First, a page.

Teaching an old dog new tricks is said to be something of a fool’s errand. But, as a farm kid, I saw many a senior canine learn with surprising quickness… especially if a treat was involved.
Humans are pretty great at adapting, too. Although some of us are more comfortable with change than others, most people can accomplish amazing things when faced with when they put their minds to it. 2020 offered proof of that in many ways.
One of them was the evolution of meetings. No longer able to meet face-to-face in the physical world, we quickly learned how to emulate the experience in a digital one. Virtual conferencing sprung up almost overnight to fill the gaps left by social distancing, business closures and quarantines.
Not everyone appreciated the migration to virtual meetings. It certainly took some getting used to. For one thing, the technology made heading into a meeting look a little different. In addition to making sure our ties were straight and our hair was combed, we also had to check that last night’s dishes weren’t still in the sink and that home-schooling children and work-from-home spouses were fully dressed and/or out of camera view.
We had to worry about wi-fi signals, properly downloaded apps and outdated cameras and mics.
Then there was the question of etiquette. Camera on or camera off? Mute or no? Raise your hand, use the emoji or simply speak when ready? Multitasking – efficient or rude?
Over the past several months, however, I’ve observed a sizable shift. Rather than feeling annoyed with the adjustment, most people are embracing the upside of virtual engagements. Although they presented a series of technology and relationship risks, they were no riskier than a physical meeting. Any number of things – from traffic to incorrect directions – can derail an IRL meeting just as dramatically as a bad connection or a broken device.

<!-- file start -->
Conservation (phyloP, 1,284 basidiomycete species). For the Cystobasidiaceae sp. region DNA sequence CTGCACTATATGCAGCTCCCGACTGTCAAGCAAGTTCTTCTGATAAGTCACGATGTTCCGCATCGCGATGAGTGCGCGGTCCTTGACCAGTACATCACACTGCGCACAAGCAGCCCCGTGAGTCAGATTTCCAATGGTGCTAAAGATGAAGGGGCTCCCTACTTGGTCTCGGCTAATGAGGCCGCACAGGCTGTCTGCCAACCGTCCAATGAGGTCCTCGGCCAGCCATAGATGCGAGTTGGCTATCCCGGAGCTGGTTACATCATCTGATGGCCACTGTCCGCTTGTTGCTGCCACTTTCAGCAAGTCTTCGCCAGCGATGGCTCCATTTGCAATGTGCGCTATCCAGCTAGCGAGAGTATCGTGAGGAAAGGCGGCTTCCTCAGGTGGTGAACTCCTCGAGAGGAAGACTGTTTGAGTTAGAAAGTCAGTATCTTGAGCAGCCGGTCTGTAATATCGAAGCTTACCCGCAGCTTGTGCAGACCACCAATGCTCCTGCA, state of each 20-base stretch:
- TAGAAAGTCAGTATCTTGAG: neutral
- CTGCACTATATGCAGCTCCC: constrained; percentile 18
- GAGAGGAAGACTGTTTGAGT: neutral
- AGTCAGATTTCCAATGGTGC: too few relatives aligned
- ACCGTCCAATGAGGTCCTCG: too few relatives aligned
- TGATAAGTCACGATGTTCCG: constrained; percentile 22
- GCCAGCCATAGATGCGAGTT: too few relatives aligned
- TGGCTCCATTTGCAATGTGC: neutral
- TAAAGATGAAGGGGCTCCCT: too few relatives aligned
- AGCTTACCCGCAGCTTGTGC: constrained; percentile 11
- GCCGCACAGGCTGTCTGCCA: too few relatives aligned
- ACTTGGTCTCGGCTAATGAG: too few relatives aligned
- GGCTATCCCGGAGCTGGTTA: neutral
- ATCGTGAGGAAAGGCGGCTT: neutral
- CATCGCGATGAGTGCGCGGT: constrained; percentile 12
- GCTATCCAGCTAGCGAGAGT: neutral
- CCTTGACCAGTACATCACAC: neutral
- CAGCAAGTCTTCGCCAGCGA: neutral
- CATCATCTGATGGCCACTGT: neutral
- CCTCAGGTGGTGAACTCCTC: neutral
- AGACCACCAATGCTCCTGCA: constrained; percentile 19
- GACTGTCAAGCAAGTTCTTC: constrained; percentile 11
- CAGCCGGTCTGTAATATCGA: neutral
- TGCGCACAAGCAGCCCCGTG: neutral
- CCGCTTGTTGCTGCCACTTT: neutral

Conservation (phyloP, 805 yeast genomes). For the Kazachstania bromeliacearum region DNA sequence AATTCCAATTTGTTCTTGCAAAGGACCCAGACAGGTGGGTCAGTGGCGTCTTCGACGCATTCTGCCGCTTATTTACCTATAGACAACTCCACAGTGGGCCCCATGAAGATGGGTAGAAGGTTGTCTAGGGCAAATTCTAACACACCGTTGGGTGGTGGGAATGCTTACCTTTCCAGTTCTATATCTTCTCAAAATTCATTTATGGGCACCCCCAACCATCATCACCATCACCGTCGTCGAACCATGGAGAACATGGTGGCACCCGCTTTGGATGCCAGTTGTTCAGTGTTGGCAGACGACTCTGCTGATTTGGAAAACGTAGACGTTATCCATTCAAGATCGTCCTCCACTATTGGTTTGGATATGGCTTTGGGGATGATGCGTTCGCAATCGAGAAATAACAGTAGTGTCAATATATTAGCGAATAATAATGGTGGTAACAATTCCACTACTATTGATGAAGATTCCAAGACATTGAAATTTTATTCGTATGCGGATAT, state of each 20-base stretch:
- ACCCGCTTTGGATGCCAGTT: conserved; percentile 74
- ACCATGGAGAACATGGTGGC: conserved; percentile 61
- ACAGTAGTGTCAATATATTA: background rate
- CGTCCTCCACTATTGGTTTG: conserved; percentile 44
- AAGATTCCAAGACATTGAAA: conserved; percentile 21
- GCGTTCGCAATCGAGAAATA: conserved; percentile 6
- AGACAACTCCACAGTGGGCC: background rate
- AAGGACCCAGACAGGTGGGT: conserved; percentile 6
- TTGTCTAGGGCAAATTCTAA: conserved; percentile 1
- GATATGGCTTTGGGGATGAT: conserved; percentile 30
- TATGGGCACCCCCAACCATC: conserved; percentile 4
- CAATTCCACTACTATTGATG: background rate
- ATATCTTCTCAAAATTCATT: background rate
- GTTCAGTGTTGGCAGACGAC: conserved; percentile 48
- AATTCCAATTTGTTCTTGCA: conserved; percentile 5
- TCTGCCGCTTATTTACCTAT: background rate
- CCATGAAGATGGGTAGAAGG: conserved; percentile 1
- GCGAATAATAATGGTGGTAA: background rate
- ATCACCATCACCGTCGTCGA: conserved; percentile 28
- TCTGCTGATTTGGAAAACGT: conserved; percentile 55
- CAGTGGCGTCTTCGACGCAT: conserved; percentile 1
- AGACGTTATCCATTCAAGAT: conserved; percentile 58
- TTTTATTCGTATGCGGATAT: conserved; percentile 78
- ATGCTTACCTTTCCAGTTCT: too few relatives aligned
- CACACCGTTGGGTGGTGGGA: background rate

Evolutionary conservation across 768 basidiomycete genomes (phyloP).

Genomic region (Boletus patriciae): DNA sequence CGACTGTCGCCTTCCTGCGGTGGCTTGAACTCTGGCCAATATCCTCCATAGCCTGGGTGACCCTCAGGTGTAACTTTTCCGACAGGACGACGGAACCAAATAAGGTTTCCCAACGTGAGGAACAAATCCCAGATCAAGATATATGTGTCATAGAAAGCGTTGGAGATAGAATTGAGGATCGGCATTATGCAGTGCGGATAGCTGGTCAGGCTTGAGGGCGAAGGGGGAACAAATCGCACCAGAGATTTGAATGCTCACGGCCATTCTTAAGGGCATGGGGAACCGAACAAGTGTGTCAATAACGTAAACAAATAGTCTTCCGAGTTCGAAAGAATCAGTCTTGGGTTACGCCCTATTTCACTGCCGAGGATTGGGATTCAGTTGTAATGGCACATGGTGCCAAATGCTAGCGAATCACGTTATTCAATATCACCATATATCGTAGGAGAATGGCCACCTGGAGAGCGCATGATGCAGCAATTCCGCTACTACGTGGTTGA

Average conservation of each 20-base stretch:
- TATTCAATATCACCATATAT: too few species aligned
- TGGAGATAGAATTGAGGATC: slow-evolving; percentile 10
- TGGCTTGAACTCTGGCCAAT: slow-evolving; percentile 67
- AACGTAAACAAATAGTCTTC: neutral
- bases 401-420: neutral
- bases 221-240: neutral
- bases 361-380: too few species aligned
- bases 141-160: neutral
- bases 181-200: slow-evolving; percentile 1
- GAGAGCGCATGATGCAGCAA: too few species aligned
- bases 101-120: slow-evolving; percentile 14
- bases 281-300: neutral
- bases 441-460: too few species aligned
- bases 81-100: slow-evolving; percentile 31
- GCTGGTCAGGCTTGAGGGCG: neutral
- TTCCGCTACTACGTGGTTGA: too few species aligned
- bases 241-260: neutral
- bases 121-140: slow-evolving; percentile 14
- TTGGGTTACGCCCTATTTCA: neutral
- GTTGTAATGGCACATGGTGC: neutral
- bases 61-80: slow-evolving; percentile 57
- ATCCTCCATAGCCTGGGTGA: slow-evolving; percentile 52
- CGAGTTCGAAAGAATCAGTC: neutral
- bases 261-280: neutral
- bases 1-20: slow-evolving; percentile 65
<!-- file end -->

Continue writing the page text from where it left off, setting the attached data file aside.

Enthusiasm for the virtual meeting stems from quite a few positive outcomes. For starters, the 30-minute meeting is enjoying a rebirth. We are checking off lists and making decisions at unprecedented speeds thanks to some really cool apps that make meetings better.
What’s more, first-time introductions that may have happened over email or phone are now happening eyeball-to-eyeball and are so much more meaningful. When you get to see how someone reacts to your ideas or presents ones of their own, the impression is much more concrete. During a normal year, I meet hundreds of people. That did not change in 2020. In fact, I may have met even more thanks to the digital set up.
Whenever I’m faced with something new that I don’t immediately appreciate, I tell myself, “Find some way to like it.” That would be my advice to anyone who may be struggling to adapt to the virtual meeting. Sure, there are risks. Sure, there are annoyances. There are also plenty of rewards for the old dog in each of us.
Mark K. Phillips is vice president of treasury management services for Bank Iowa, Iowa’s second largest family-owned financial institution. He can be reached at firstname.lastname@example.org. To learn more, visit bankiowa.bank. Member FDIC.